• Kimmel was seriously obsessed with cutting the time of people’s speeches down, incentivizing them by offering the person who wins “shortest speech” with a $17,999 jet ski, presented by Helen Mirren. “Helen Mirren, not included,” Kimmel added. Spoiler: it didn’t work. The show still ran for longer than three-and-a-half hours.
  • Kimmel going out to the audience and asking Steven Spielberg for some “pot” in the middle of the show. “You got any pot? Do you have any pot? Sorry, I didn’t realize we were on. All right,” Kimmel joked.
  • In a stark break with tradition, four actresses were chosen to present this year’s acting awards at the Oscars. Jennifer Lawrence and Jodie Foster announced the lead actress prize, while Jane Fonda and Helen Mirren presented lead actor. Traditionally, the previous year’s victors present in the same category for the opposite gender, but last year’s lead actor winner Casey Affleck (Manchester by the Sea), opted out. Many speculate that previous allegations of sexual harassment (he settled the two cases) would put a cloud over the ceremony in what has become known as “the year of the woman.”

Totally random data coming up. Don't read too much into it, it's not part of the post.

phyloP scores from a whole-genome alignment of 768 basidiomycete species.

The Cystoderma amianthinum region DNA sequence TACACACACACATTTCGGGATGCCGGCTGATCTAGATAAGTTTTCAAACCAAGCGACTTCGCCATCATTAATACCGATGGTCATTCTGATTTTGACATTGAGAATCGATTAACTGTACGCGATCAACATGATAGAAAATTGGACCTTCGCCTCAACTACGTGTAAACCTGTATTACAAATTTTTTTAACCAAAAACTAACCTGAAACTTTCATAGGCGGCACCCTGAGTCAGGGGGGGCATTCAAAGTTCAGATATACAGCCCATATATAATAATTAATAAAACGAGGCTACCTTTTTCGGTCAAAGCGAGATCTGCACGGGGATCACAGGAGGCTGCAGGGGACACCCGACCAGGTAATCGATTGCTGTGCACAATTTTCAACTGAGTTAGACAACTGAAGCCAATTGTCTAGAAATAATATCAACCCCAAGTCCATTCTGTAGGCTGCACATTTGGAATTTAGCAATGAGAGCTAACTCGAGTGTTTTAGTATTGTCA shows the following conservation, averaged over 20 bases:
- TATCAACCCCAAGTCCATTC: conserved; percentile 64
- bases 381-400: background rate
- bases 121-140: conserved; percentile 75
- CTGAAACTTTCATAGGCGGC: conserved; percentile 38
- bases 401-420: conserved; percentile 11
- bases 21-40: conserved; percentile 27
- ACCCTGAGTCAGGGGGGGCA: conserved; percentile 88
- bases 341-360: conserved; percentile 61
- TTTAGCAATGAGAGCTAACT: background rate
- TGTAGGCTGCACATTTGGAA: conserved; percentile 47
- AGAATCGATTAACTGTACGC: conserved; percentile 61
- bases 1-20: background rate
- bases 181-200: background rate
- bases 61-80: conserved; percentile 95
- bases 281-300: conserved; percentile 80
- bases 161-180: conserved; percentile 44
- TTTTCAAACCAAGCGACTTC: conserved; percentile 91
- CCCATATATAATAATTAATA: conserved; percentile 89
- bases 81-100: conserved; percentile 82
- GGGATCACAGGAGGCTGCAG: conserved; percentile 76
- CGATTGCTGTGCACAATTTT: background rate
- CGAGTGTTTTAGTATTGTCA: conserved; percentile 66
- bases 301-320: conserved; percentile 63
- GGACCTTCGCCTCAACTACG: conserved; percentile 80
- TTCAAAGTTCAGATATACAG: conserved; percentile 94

• Kimmel and a group of recruits a crew of celebs, including Mark Hamill, Guillermo del Toro, Emily Blunt, Lupita Nyong’o, Armie Hammer, Margot Robbie and Gal Gadot to surprise a nearby movie theater with oversized hotdogs, sandwiches and other snacks.
  • Tiffany Haddish and Maya Rudolph stole the show with their palpable chemistry when they teamed up to present two awards for shorts. They began trending on Twitter with users begging for directors to cast them in a movie together, or have them co-host the Oscars in 2019.
  • Ashley Judd, Annabella Sciorra and Salma Hayek introduce a montage of Hollywood movies and interviews that showcase the work of the Time’s Up Movement and an increased focus in current movies on equal representation for all.
  • Eddie Vedder’s musical tribute to the Hollywood stars we lost this year, singing Tom Petty’s “Room at the Top.”